In order to resolve such drawback there was already proposed an overlaid structure of the emitting unit and the receiving unit as disclosed in the Japanese Patent Laid-Open No. Sho51-187818 corresponding to the U.S. patent application Ser. No. 574,709, in which the original is advanced linearly and the receiving unit is positioned under the ejection tray for the original. Such structure enables a linear original advancement and effective space utilization by the original reading device and the receiving unit, but still is insufficient in respect of modern design concepts.
The object of the present invention is to allow size reduction of the facsimile apparatus and to provide a facsimile apparatus of an improved performance. More specifically the object of the present invention is to provide a facsimile apparatus rendered smaller and improved in performance than any of the conventional apparatus. The apparatus of the present invention not only is reduced in width, length and height but also allows the original reading without excessively bending the original, so that a relatively thick unbendable original can also be transmitted. Another object of the present invention is to provide a facsimile apparatus in which the internal space is efficiently utilized.
According to the present invention, the abovementioned objects are achieved by a facsimile apparatus having integrally combined the emitting and receiving units wherein said emitting unit comprising a table for supporting thereon and advancing an original to be transmitted in the horizontal direction, original advancing means for advancing the original supported on said table in a linear horizontal direction and original reading means positioned under said table for reading said original, while said receiving unit is positioned adjacent to said emitting unit comprising a roll-formed recording material positioned with the axis thereof parallel to the advancing direction of said original means for recording image information on said recording material in response to the received signals and advancing means for advancing said recording material with the image recorded thereon in a direction perpendicular to the advancing direction of the original, wherein said emitting and receiving units are incorporated in an integral structure.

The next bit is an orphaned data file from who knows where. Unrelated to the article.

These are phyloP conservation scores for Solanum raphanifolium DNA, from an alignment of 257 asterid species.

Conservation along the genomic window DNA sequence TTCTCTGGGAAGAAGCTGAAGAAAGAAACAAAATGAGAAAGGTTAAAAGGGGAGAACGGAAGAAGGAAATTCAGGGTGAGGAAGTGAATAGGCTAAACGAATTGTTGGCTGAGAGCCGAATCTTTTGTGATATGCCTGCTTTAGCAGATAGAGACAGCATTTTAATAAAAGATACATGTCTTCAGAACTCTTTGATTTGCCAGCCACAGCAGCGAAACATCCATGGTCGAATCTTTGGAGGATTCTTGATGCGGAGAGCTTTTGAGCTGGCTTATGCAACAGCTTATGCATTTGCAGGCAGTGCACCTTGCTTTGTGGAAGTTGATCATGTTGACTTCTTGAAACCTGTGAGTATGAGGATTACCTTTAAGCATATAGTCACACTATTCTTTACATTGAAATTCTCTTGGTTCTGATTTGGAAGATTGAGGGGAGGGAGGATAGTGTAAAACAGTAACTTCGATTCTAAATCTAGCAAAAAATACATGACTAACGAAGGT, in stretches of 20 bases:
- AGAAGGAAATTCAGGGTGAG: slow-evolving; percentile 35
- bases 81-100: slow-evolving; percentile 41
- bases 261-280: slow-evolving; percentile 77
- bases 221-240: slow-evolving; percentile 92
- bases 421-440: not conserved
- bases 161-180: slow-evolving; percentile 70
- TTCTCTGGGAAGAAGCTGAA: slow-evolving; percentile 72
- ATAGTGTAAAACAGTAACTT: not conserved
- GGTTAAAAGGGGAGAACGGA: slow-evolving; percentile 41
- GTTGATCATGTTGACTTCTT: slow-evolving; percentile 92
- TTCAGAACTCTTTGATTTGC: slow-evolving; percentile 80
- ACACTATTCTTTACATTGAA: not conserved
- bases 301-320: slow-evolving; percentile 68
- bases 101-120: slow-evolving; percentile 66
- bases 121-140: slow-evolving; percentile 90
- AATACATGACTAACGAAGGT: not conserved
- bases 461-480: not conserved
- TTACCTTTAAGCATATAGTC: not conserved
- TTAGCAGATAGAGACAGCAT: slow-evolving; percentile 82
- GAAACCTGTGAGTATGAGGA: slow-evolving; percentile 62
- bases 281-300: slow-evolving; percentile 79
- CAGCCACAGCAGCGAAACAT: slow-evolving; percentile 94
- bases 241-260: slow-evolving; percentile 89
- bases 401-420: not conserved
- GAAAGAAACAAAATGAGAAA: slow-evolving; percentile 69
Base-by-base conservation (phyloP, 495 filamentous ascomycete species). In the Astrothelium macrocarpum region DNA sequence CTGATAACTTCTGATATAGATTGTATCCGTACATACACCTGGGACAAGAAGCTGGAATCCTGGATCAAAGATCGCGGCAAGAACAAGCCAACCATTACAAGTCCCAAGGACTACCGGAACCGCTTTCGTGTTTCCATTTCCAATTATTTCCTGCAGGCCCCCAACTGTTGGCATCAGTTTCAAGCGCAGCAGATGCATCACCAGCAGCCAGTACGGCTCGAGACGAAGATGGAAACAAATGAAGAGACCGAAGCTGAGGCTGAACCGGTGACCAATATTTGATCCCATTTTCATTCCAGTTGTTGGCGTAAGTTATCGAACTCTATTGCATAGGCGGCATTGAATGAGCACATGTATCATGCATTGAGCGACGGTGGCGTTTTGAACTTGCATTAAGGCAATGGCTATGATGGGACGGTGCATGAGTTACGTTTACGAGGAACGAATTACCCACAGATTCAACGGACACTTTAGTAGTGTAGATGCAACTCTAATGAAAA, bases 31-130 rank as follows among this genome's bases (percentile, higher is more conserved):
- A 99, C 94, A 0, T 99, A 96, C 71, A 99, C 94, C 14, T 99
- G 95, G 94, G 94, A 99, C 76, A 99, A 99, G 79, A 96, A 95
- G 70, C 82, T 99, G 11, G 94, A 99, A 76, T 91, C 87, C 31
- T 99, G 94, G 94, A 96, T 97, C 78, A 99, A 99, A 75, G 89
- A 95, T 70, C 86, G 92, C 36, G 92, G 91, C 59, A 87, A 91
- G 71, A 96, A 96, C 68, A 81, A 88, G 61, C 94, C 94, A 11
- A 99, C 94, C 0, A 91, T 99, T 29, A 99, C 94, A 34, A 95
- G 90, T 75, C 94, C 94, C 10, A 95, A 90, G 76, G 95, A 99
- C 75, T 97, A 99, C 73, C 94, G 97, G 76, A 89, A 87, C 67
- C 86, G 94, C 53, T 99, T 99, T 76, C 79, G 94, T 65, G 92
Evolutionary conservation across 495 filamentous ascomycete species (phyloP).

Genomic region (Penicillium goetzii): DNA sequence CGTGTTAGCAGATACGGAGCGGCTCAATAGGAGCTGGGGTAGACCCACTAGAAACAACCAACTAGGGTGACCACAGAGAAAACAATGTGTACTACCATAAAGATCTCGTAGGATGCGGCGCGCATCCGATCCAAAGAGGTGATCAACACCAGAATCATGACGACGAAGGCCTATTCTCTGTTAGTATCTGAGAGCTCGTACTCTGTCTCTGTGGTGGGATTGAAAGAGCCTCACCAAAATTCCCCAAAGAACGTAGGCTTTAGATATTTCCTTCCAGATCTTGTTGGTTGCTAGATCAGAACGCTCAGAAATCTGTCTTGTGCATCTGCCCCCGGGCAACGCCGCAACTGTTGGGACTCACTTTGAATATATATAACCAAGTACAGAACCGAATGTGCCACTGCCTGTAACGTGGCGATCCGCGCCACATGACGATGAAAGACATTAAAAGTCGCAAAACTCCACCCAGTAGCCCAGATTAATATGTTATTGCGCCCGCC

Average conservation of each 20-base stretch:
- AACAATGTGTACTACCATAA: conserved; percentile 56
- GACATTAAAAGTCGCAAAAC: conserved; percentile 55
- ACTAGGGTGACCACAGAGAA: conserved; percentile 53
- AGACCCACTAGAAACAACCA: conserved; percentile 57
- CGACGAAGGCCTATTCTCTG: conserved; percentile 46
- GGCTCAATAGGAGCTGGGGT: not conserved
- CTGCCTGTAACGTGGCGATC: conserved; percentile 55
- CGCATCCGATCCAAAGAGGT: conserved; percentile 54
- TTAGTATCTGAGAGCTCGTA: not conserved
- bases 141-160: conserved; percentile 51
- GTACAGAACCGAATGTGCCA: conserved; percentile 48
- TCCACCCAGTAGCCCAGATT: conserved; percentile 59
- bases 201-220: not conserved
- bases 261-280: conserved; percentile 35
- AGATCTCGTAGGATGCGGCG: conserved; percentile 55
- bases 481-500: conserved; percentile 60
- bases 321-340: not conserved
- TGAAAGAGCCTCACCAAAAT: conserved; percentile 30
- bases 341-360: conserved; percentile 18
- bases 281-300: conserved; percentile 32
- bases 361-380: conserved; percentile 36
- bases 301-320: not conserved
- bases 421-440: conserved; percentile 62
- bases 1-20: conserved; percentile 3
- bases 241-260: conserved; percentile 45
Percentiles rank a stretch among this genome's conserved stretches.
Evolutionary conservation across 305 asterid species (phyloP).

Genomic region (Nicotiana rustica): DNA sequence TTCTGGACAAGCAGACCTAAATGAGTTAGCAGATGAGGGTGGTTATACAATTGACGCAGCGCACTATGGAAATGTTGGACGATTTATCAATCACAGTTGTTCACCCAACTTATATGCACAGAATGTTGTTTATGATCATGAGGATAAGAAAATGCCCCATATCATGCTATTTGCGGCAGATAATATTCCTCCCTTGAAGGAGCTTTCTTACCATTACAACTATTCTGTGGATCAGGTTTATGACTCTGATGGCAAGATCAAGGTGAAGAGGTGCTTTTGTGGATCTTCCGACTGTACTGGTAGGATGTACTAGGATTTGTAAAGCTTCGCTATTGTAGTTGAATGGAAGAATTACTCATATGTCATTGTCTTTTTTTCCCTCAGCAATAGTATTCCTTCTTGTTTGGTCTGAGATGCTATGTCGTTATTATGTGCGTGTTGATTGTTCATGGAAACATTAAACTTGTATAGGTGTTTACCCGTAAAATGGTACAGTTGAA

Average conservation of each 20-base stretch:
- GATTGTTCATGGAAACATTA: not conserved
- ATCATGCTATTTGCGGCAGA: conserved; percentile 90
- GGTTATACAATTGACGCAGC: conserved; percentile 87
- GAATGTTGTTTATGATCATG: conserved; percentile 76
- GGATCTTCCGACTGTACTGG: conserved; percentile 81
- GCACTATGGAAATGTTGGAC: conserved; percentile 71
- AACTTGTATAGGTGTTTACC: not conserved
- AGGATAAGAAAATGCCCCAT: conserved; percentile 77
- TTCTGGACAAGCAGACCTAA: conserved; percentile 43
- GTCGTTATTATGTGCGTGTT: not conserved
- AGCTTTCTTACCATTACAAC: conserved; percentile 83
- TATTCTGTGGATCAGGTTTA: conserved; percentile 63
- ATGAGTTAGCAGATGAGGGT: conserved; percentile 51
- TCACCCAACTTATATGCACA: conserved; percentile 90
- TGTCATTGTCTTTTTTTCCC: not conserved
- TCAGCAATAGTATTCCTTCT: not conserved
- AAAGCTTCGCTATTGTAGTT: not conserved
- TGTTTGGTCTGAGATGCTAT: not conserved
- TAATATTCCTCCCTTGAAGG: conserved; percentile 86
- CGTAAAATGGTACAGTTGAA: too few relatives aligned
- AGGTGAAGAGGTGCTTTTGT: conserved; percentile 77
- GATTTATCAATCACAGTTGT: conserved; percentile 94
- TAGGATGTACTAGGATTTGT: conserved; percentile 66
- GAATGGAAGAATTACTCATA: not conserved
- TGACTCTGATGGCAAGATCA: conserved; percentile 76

In the above-mentioned structure said original supporting table may also be utilized as an upper cover for said original reading means, and the upper wall member of the receiving unit may also be utilized as the ejection tray for the recording material. The original reading unit and the recording unit are mutually independent, so that the height of the entire apparatus can be minimized by suitably positioning, with respect to either higher unit, the other unit.